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Where Do Camels Belong?: The story and science of invasive species [Kindle Edition]

Ken Thompson

Kindle-Preis: EUR 9,15 Inkl. MwSt. und kostenloser drahtloser Lieferung über Amazon Whispernet

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Thompson makes his case in a lively, readable style, spiced with a healthy dose of sarcasm towards "aliens = bad" fundamentalists. Better yet, he bolsters his argument with plenty of citations from the scientific literature, which adds welcome heft. -- Bob Holmes New Scientist Lively and punchy...You walk away from this book feeling flushed and a bit bruised. -- James McConnachie Sunday Times Ken Thompson...challenges us to look at the issue dispassionately and logically...a well put together book about the science and the philosophy surrounding invasive species. -- Simon Barnes Times An important and thought provoking book that deserves widespread exposure. At risk of hyperbole, I'd say it is to ecology what Darwin's Origin of Species was to evolution. -- Brian Clegg


Where do camels belong? In the Arab world may seem the obvious answer, but they are relative newcomers there. They evolved in North America, retain their greatest diversity in South America, and the only remaining wild dromedaries are in Australia.

This is a classic example of the contradictions of 'native' and 'invasive' species, a hot issue right now, as the flip-side of biodiversity. We have all heard the horror stories of invasives, from Japanese knotweed that puts fear into the heart of gardeners to brown tree snakes that have taken over the island of Guam.

But do we need to fear invaders? And indeed, can we control them, and do we choose the right targets?

Ken Thompson puts forward a fascinating array of narratives to explore what he sees as the crucial question - why only a minority of introduced species succeed, and why so few of them go on to cause trouble. He discusses, too, whether our fears could be getting in the way of conserving biodiversity, and responding to the threat of climate change.


  • Format: Kindle Edition
  • Dateigröße: 8819 KB
  • Seitenzahl der Print-Ausgabe: 272 Seiten
  • Verlag: Profile Books (20. März 2014)
  • Verkauf durch: Amazon Media EU S.à r.l.
  • Sprache: Englisch
  • Text-to-Speech (Vorlesemodus): Aktiviert
  • X-Ray:
  • Word Wise: Nicht aktiviert
  • Amazon Bestseller-Rang: #294.210 Bezahlt in Kindle-Shop (Siehe Top 100 Bezahlt in Kindle-Shop)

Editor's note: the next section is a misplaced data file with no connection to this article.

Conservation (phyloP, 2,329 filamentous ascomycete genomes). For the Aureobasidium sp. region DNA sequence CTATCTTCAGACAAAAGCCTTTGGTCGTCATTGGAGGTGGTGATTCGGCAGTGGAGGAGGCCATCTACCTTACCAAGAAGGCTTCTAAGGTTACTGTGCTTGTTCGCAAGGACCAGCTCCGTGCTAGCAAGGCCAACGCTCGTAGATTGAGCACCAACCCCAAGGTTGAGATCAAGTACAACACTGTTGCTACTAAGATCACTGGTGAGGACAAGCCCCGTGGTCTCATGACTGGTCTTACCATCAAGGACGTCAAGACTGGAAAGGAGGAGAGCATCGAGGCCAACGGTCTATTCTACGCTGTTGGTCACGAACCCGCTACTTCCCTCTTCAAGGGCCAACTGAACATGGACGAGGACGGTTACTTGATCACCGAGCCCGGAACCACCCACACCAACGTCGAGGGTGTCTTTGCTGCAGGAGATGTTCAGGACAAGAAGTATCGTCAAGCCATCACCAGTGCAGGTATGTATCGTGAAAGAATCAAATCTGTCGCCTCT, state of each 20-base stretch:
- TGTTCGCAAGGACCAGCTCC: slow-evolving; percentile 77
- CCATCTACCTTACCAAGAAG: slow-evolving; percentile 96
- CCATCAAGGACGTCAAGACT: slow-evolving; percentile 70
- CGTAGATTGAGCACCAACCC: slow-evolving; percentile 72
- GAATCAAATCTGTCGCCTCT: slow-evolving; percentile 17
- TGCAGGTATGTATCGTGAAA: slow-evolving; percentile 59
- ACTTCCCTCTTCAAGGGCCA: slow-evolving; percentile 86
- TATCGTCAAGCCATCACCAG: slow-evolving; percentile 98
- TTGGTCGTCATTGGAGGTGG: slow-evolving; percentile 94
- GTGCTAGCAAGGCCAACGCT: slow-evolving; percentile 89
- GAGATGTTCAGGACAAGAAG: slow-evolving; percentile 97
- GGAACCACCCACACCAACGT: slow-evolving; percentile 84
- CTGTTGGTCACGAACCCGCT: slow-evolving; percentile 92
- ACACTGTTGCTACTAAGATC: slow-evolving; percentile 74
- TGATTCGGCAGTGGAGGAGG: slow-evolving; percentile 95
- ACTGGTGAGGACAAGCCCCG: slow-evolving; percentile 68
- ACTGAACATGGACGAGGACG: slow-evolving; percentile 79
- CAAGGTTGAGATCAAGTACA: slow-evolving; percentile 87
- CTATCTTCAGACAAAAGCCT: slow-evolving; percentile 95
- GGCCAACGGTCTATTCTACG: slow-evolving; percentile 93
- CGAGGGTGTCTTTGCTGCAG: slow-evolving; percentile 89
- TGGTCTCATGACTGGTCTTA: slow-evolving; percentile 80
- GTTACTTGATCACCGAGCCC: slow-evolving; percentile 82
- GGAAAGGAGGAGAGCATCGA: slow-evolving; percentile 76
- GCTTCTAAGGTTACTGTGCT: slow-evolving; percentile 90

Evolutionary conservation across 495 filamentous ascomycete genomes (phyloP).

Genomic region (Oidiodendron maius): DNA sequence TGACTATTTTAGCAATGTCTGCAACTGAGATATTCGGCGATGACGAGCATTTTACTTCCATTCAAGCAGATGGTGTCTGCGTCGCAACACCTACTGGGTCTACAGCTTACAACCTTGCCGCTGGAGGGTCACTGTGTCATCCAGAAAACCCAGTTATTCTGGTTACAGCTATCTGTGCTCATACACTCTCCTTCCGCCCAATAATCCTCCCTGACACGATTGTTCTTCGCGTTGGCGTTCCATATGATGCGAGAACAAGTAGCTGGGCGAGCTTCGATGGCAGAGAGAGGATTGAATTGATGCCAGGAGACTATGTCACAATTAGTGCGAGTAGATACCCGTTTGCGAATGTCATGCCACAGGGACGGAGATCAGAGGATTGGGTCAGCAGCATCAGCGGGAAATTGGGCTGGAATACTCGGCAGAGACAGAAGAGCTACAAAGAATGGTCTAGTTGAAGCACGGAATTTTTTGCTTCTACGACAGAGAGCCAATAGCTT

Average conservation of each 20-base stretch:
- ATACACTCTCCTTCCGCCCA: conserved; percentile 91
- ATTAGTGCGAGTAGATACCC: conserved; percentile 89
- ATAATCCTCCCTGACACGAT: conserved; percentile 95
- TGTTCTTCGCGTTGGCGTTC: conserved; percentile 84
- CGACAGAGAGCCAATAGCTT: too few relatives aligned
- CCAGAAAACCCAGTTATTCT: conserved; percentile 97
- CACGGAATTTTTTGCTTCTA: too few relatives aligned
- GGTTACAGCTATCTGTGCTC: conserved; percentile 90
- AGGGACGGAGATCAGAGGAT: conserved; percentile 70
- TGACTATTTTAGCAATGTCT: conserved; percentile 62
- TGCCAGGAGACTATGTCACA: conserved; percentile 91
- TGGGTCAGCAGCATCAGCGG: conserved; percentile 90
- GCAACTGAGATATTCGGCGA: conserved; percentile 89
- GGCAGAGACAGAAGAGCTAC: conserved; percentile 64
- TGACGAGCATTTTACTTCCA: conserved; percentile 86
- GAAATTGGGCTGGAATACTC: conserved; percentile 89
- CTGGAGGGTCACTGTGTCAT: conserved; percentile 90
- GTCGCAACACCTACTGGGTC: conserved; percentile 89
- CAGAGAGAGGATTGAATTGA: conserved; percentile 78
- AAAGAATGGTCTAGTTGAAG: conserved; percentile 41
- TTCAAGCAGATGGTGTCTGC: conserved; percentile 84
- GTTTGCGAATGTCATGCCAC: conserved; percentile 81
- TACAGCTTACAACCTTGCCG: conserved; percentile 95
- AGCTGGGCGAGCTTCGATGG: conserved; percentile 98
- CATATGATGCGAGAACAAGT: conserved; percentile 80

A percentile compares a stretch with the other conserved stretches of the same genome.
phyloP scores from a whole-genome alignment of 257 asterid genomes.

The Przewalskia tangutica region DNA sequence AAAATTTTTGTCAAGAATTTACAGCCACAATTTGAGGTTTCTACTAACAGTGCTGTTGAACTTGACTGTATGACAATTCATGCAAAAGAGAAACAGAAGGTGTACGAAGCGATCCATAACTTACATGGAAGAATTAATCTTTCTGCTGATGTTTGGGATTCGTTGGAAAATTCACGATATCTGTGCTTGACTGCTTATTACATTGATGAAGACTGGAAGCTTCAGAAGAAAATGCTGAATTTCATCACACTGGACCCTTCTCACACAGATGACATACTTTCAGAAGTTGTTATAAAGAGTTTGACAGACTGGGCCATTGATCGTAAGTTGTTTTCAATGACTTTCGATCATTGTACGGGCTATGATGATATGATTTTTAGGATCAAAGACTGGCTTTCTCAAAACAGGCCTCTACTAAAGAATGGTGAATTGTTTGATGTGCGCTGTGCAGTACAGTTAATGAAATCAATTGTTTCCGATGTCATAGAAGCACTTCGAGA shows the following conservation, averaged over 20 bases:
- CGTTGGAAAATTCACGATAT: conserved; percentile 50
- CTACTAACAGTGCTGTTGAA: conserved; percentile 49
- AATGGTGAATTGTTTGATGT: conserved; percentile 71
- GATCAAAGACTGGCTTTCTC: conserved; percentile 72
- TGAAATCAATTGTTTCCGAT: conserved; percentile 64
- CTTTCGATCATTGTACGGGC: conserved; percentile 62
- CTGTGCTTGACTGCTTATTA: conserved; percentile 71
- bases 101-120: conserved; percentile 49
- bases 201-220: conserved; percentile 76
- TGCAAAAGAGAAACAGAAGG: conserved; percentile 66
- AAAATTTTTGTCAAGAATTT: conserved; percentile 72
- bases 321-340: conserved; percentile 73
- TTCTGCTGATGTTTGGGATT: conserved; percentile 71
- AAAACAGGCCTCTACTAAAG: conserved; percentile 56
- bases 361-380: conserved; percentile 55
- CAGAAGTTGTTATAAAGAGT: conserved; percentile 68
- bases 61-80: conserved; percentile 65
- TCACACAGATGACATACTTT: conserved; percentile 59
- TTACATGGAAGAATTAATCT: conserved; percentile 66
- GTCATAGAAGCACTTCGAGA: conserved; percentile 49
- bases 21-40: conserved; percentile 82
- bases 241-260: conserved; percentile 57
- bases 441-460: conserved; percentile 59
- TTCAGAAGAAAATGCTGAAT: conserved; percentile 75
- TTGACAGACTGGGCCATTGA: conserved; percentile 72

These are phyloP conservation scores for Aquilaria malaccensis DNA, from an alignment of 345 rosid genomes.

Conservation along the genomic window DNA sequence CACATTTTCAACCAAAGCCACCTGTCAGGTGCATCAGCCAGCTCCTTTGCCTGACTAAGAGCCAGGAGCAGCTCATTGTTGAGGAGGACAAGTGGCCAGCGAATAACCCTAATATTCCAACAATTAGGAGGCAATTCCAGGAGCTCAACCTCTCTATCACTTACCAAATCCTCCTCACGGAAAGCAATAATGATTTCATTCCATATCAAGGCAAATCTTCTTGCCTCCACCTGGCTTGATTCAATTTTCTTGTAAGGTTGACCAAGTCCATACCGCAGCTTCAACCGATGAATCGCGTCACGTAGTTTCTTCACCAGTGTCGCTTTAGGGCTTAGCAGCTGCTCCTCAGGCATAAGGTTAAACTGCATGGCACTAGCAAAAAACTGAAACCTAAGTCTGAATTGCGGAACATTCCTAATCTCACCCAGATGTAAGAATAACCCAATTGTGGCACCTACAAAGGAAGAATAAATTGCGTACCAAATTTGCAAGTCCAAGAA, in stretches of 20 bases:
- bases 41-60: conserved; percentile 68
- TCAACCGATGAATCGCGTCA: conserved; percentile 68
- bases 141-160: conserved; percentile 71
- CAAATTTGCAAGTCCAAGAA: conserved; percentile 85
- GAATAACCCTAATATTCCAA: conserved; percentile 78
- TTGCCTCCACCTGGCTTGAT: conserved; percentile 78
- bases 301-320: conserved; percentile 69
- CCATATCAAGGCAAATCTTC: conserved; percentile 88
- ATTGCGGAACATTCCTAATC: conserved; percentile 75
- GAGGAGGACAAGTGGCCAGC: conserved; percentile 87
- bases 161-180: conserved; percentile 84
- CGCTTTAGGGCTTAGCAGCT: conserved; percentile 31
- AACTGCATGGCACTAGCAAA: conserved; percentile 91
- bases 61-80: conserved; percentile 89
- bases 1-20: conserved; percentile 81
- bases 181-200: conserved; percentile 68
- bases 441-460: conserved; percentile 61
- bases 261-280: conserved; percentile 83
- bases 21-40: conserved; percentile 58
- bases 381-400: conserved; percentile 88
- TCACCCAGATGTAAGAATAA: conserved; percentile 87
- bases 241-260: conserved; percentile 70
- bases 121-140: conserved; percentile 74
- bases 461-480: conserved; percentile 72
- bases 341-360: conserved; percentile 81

•  Ist der Verkauf dieses Produkts für Sie nicht akzeptabel?

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Die hilfreichsten Kundenrezensionen auf (beta) 4.0 von 5 Sternen  3 Rezensionen
1 von 1 Kunden fanden die folgende Rezension hilfreich
3.0 von 5 Sternen How sound is the basis for ecology as a science? 21. April 2014
Von DJ Arboretum - Veröffentlicht auf
Format:Kindle Edition|Verifizierter Kauf
In this short book the author raises some key issues that have long bothered me about the fundamental soundness of ecology as guide to decision making. The problem being the inability except in limited island based cases for ecology to really be experimentally based. The author does not explore this as such but gives many examples where seemingly scientific statements about the impact of invasive species have in fact been based on hearsay, limited information and unsound assumptions. By approaching the idea of native species from a Darwinian, long term perspective the author points to our illogical adherence to a rapidly changing recent past. However even though I agree with him from a scientific perspective, he did not convince me that efforts to stave off change are always futile or misguided. Sometimes we want to protect a habitat or save species because it speaks to us a human level rather than through logic or economics.

The examples used do support the author premise well but I feel he was a bit selective in his choice. By avoiding discussion of the effective examples of biocontrol he gives the impression that control of invasive species is almost always too expensive and doomed to failure - not always the case.
4.0 von 5 Sternen Interesting 22. April 2014
Von Warren Lewis - Veröffentlicht auf
Format:Kindle Edition|Verifizierter Kauf
This book is a very informative, entertaining read, especially for one who is interested in nature, ecology and the interaction between native and non-native species.

Thompson drives home the valid point that ecosystems are dynamic and never fixed. Species have always shifted their range and distribution across the globe in response to environmental change, and today is no different. Thompson also demonstrates how our view of what is native, or not, and thereby "good" or "bad", is often based more on cultural and media bias than actual scientific evidence, and he gives plenty of examples of this.

I would certainly recommend this book to anyone who has any kind of interest in ecology, science, nature and/or environmental issues! This book definitely contributes much to the talk, and indeed debate, surrounding species considered native or non-native. Whatever conclusions one may reach after reading this book, I believe that one's knowledge will have been added to, even enriched.
0 von 1 Kunden fanden die folgende Rezension hilfreich
5.0 von 5 Sternen Great Review Of Invase Species. 8. Mai 2014
Von James L. Erbes - Veröffentlicht auf
Format:Taschenbuch|Verifizierter Kauf
Have often wondered about different plants and animal species that are present in my environment. This book addresses most of my esquires.
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